BCS Bowl Selection 2013: Explaining Procedures, Order, Format, Tiebreaker Rules

Mike Chiari@mikechiariFeatured ColumnistDecember 5, 2013

The BCS has been much maligned since its implementation in 1998, and while it will be replaced by the College Football Playoff next season, it is still in place to determine this year's biggest bowl matchups.

Despite the fact that this is the 16th year of the BCS' existence, there are still many college football fans who are confused by the rules. That isn't surprising since there are so many moving parts and regulations that it is difficult to keep track of everything.

Even though the BCS is on its way out, it isn't too late to come to an understanding regarding the system, especially with Selection Sunday looming.

Here is an in-depth look at how the BCS goes about deciding which teams are eligible and which bowls those eligible teams will play in, as well as essentially everything else that goes into the BCS process.

*All BCS rules information courtesy of BCSFootball.org.


Automatic Qualifiers

There are a number of ways to get into a BCS bowl, but the easiest is through automatic qualification. This puts the big-conference teams at an advantage since the ACC, AAC, Big Ten, Big 12, Pac-12 and SEC champions are all automatically granted a BCS berth.

That doesn't mean that small-conference teams are restricted from qualifying automatically, however. It is simply much more difficult. The champions of Conference USA, the MAC, the MWC and the Sun Belt Conference can earn automatic qualification into the BCS if they are either ranked in the Top 12 of the BCS standings or ranked in the Top 16 and ahead of a conference champion from an automatic-qualifying conference.

That figures to come into play this year since Northern Illinois out of the MAC is currently ranked 14th, while prospective AAC champion Central Florida is No. 16. Assuming the Huskies beat Bowling Green in the MAC Championship Game, they will automatically qualify for a BCS bowl.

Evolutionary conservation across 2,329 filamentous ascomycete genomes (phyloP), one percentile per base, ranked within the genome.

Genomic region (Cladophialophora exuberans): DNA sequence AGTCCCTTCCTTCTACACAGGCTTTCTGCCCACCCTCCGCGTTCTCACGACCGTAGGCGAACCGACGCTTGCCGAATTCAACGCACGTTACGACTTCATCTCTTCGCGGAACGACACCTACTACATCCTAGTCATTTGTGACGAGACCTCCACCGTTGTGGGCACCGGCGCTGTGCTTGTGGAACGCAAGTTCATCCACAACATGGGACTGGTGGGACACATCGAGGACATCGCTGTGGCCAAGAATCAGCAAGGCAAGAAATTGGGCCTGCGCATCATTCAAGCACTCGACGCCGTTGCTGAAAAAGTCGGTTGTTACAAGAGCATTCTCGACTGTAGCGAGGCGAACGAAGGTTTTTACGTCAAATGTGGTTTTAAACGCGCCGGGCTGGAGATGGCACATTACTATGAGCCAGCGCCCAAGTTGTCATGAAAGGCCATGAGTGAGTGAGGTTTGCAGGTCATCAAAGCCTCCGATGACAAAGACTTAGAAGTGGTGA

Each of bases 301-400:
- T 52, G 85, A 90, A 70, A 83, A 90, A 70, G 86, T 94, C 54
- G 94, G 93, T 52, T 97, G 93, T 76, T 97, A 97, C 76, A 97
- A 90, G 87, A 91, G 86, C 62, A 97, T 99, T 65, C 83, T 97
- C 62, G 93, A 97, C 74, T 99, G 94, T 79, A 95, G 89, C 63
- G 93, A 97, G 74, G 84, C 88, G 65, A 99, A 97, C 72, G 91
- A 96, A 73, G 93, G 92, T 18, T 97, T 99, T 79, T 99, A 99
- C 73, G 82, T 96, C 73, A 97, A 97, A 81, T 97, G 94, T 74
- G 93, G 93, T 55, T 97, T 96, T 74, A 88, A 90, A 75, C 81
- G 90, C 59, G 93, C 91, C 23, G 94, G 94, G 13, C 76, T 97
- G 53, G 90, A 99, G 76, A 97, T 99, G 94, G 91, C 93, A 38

Unfortunately for non-AQ teams, only one can earn a berth per season unless non-AQ teams are ranked first and second in the BCS standings, which is nearly impossible. That could have been an issue this year, but after Fresno State's loss to San Jose State, it won't be.

The only team mentioned by name in the BCS bylaws is Notre Dame since it is Independent. Due to the prestige of the Irish, they are granted special automatic qualification if they finish in the Top Eight of the BCS standings, although that won't come into play this season.

To round out the rules for automatic qualification, if all 10 BCS spots aren't yet filled, the No. 3 team in the BCS rankings will become automatic qualifier if it resides in an automatic-qualifying conference and isn't already a conference champion, unless an at-large team from the same conference is in the BCS National Championship Game. The same rule applies to the No. 4 team in the standings if there is still an open spot.


At-Large Eligibility

Assuming less than 10 teams automatically qualify for the BCS, which is almost always the case, at-large teams will be selected in order to round out the field. A team is eligible for an at-large berth if it has won nine or more regular-season games and if it is in the Top 14 of the BCS standings.

The major caveat when it comes to an at-large bid is that no more than two teams from the same conference can qualify for the BCS unless two non-champions from the same conference are ranked No. 1 and No. 2, which is nearly impossible and won't come into play this season.

If there still aren't 10 BCS-eligible teams under those guidelines, then teams from the Top 18 in the BCS standings can then be chosen from. In the unlikely event that expanding to 18 potential teams doesn't satisfy the requirement, the selection field will expand by blocks of four teams until 10 BCS teams are chosen. With that said, more than two teams from the same conference still can't be chosen.

That means it is possible for the No. 4 or No. 5 team in the nation to miss out on a BCS bowl in favor of a team ranked lower than No. 18, but that is the way the cookie crumbles under the BCS system.



Since so many factors go into determining the BCS standings, it is quite rare for there to be a tie. If there is a tie, however, there are rules in place to settle it.